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Jim Kenyon: Is Claremont Seeing Red?

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    Trump supporter Robert Bowles of Claremont, N.H., stands in the middle of the voting area of the Claremont Middle School gymnasium on Tuesday, Nov. 6, 2018. "Look what he's done for the country for God's sake" he said,. "How can you not support him?" Bowles was wearing a pin on his hat that said "Remember Benghazi." (Valley News - Rick Russell) Copyright Valley News. May not be reprinted or used online without permission. Send requests to permission@vnews.com. Valley News — Rick Russell

Published: 11/7/2018 1:18:35 AM
Modified: 11/7/2018 1:18:36 AM

I don’t mean to suggest that as Claremont goes, so goes the nation, but the city was arguably a bellwether in the 2016 presidential election.

Donald Trump was the first Republican to come out ahead in Claremont since George H.W. Bush in 1988. Trump’s margin of victory — 48.6 percent to Hillary Clinton’s 45.9 percent — was slight.

Still it was a bit of a stunner — to outsiders, at least — to see a community with blue-collar roots go for Trump, the classic rich guy who was born on third base and thinks he hit a triple.

But state Rep. John Cloutier, a Democrat who has served in the House since the 1990s, knew it didn’t bode well for his party leading up to November 2016 when “longtime Democrats had Trump signs on their lawns.”

It was understandable, though. “Claremont is a working-class community that is struggling,” Cloutier said.

Voters wanted change. Which brings me to Tuesday. Two years later, could Trump carry Claremont’s local GOP candidates across the finish line?

During the run-up to the election, House candidate Walt Stapleton knocked on 800 or so doors in Ward 3.

Stapleton, a Republican, was eager to talk with potential voters about his support for local control of school curriculums, the need to improve New Hampshire’s bridges and highways and remedies for New Hampshire’s opioid crisis.

But Donald Trump? Not so much.

“I’m selling myself first,” Stapleton said, holding a campaign sign in a steady drizzle outside Disnard Elementary School, where Ward 3 residents cast their ballots on Tuesday. “This election isn’t about the (Republican) Party. It’s about the people running.”

He figures bringing Trump into the fray ends up being a wash, anyway. “He helps me with Republicans who want to vote a straight ticket,” Stapleton said, adding that no matter what issues he campaigned on, “Democrats who hate Trump” wouldn’t vote for him.

His opponent, Democrat Chad Rolston, on the other hand, was more than happy during his door-to-door campaigning to have the president come up.

“I don’t think there’s any question that it helped me,” said Rolston, who, too, was standing with his campaign sign in the rain outside Disnard Elementary. “I encountered a huge number of people who are committed to undoing the damage of the last two years.”

The Stapleton-Rolston race was an intriguing one, starting with the different eras they represent. Stapleton, 72, spent more than 50 years in the railroad industry and has lived in Claremont for 25 years. Rolston, 43, is vice president of information systems for a Michigan-based credit union and moved in seven years ago.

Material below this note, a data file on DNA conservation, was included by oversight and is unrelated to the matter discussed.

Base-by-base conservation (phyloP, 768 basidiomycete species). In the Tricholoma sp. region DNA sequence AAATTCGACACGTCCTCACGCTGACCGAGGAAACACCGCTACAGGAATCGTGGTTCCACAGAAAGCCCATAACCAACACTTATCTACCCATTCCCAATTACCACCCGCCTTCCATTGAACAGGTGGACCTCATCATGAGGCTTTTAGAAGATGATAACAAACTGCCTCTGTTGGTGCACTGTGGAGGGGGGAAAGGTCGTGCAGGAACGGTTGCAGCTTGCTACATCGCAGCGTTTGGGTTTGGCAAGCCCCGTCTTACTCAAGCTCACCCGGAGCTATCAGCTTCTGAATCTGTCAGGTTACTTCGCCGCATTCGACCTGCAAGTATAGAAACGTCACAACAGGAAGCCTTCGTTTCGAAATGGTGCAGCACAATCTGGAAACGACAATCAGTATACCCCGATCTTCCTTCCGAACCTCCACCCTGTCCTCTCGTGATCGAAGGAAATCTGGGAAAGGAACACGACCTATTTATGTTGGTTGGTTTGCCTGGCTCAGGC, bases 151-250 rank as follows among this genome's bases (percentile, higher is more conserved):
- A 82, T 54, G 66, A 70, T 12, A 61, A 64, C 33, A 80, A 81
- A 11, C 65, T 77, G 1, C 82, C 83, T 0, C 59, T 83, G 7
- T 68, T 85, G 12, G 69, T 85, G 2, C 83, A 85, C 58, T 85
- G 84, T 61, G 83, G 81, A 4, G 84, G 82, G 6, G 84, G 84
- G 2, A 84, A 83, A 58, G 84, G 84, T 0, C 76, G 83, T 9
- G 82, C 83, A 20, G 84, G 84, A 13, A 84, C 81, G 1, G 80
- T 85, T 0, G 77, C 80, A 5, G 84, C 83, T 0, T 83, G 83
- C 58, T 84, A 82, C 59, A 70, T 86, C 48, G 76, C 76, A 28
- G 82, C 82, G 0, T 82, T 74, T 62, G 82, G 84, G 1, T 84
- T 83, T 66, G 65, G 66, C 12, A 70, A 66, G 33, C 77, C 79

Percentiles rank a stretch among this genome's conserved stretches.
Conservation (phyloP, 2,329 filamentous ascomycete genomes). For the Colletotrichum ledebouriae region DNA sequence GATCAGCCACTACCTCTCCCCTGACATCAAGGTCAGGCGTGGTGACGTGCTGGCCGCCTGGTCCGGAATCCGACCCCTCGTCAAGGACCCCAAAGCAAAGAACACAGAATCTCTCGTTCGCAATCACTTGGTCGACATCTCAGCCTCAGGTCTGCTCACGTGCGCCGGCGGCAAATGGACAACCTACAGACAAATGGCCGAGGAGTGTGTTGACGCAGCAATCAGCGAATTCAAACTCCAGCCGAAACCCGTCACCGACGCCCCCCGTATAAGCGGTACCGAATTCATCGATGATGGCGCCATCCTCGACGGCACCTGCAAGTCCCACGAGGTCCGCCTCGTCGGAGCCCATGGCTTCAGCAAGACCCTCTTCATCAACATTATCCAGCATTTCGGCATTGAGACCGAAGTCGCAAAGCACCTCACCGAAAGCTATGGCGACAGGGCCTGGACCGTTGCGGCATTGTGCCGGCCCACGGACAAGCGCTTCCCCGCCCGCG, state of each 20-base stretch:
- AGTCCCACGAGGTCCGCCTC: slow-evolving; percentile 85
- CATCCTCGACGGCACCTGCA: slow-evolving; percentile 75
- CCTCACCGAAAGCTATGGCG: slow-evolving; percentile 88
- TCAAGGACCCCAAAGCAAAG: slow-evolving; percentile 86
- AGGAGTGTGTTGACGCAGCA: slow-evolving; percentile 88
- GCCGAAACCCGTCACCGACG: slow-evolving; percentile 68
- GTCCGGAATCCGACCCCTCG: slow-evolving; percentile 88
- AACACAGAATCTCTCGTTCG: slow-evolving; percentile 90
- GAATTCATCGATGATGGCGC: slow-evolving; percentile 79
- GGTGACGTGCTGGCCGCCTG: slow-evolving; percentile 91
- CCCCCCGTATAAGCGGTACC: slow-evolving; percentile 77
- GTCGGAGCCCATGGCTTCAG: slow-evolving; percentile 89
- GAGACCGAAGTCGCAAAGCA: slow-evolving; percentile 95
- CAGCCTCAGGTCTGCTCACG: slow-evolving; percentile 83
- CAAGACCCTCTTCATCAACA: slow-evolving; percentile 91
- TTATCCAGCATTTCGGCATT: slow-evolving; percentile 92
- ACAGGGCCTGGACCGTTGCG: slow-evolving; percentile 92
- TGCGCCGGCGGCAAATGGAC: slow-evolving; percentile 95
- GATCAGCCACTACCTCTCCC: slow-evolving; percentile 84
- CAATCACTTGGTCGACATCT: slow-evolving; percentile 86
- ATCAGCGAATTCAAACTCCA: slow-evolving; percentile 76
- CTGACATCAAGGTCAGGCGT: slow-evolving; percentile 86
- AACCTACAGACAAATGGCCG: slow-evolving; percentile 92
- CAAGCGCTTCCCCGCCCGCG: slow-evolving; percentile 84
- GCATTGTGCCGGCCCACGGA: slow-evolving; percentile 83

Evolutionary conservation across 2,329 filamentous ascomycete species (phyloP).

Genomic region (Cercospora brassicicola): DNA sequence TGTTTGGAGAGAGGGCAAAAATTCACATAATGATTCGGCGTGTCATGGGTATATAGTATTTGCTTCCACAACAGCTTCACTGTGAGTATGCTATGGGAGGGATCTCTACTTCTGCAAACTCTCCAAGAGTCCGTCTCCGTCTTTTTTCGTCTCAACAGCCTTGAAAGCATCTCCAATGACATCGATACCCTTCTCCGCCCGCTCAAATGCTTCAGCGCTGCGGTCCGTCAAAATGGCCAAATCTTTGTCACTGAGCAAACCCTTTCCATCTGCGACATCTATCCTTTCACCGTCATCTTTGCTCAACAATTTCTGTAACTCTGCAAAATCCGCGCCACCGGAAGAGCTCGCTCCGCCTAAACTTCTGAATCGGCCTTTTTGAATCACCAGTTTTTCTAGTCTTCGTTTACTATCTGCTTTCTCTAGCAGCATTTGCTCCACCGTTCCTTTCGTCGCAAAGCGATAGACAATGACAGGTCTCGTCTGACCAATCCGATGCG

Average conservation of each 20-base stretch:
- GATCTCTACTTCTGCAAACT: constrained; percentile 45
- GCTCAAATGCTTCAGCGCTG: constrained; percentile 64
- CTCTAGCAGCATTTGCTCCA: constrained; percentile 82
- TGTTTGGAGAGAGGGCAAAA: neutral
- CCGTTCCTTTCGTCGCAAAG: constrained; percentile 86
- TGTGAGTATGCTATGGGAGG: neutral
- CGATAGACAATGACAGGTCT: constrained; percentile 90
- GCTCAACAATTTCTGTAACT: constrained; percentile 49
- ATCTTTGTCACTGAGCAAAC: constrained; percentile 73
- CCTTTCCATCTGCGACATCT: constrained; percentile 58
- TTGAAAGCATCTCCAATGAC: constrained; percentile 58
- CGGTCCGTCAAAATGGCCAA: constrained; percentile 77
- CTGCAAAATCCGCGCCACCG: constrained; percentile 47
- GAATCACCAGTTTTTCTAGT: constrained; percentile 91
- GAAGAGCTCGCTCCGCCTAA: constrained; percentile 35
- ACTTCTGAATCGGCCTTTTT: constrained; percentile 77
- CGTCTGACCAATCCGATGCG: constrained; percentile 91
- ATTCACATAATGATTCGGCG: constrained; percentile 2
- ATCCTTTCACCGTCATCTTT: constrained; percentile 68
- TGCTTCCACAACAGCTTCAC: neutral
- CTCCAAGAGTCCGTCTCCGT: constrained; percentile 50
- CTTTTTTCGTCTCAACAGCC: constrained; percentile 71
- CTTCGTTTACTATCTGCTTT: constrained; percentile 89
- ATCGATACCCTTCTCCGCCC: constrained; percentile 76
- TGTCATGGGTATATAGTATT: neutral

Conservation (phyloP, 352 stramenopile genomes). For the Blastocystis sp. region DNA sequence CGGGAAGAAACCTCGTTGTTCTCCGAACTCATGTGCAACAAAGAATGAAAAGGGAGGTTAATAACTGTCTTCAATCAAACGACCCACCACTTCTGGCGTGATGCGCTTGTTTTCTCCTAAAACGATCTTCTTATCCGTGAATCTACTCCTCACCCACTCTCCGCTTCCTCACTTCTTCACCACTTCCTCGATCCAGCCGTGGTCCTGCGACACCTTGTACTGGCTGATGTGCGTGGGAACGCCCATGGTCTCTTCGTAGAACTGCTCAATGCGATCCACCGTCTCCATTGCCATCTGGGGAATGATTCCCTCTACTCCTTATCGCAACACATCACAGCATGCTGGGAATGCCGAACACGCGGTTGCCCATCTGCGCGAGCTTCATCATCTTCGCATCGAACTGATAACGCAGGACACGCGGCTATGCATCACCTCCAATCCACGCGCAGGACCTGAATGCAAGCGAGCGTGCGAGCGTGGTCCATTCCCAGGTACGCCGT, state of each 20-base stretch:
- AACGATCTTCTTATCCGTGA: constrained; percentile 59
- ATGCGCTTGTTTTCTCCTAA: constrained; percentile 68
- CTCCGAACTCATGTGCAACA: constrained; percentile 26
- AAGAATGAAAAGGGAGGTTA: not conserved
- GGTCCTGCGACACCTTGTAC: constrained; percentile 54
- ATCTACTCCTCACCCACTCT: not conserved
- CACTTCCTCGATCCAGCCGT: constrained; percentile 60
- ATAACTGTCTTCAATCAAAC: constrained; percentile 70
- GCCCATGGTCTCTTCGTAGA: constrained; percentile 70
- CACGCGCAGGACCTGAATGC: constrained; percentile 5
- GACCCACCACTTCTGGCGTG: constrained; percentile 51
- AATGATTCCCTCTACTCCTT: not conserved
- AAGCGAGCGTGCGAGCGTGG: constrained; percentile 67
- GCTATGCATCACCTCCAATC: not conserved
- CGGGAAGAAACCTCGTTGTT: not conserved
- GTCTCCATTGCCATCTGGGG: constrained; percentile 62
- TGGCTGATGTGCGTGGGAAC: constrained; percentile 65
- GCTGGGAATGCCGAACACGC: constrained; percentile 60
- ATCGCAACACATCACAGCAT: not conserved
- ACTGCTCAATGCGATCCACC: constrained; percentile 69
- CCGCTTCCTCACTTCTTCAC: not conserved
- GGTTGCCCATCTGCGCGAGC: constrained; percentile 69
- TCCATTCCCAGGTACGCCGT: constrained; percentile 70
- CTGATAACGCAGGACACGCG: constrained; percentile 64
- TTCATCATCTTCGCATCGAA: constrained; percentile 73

On paper, the race appeared to be a toss-up. They were vying for an open seat with Rolston running for the first time and Stapleton, who lost a citywide House race to Cloutier in 2016, making his second bid.

In 2016, Trump carried Ward 3, 926-839. Trump supporter Robert Bowles lives in another part of the city, but if Stapleton and other GOP candidates were counting on a so-called Trump bump then he expected them to be sadly disappointed.

“He doesn’t even seem to have Republicans on his side,” said the 86-year-old Bowles. “He’s done so much good. Look at the economy and the stock market, but not even some Republicans are proud of what he’s done.”

Another Trump supporter, Scott Blanchette, said he paid $3 for a cab ride to the polls at Claremont Middle School. “I voted for all Republicans, except for (Democratic gubernatorial candidate) Molly Kelly,” he said. “I think John Sununu’s boy will win, but I wanted to give someone else a chance.”

Sushila Dangal, a nurse from Nepal, recently became a U.S. citizen. “This is my first time voting,” she said after casting her ballot for all Democrats.

Her husband, Prashanna Sangroula, a social worker, got a taste of the ugliness engulfing national politics on social media earlier this week, after he commented favorably on a post by Andrew Gillum, who is attempting to become Florida’s first African-American governor. Sangroula showed me one of the responses: “Go back to Africa,” someone texted.

At Ward 3, voters were lined up at the front door before the polls opened at 8 a.m.

“That’s something we haven’t seen in a while,” said Mary Woodman, Ward 3’s checklist supervisor.

Across town, the heavy turnout at Ward 2 made Tuesday “almost feel like a presidential election,” said election moderator Alison Raymond.

Until it came time to count votes. Republican incumbents Francis Gauthier and John O’Connor, who won House seats for the first time in 2016, both lost this time around.

Gary Merchant, a retired pharmacist, defeated O’Connor, 879-655, in Ward 2, which saw Trump squeeze out a 65-vote win in 2016. When I talked with Merchant outside the polls at midday, he felt upbeat about Democrats’ fortunes in general. “This really is a struggle for the soul of America,” he said.

Democrats took three of the city’s four House seats. Stapleton was the lone Republican. He eked out a 28-vote victory, 662-634, in Ward 3.

Looks like his strategy of avoiding the T-word was the right one.

Jim Kenyon can be reached at jkenyon@vnews.com.




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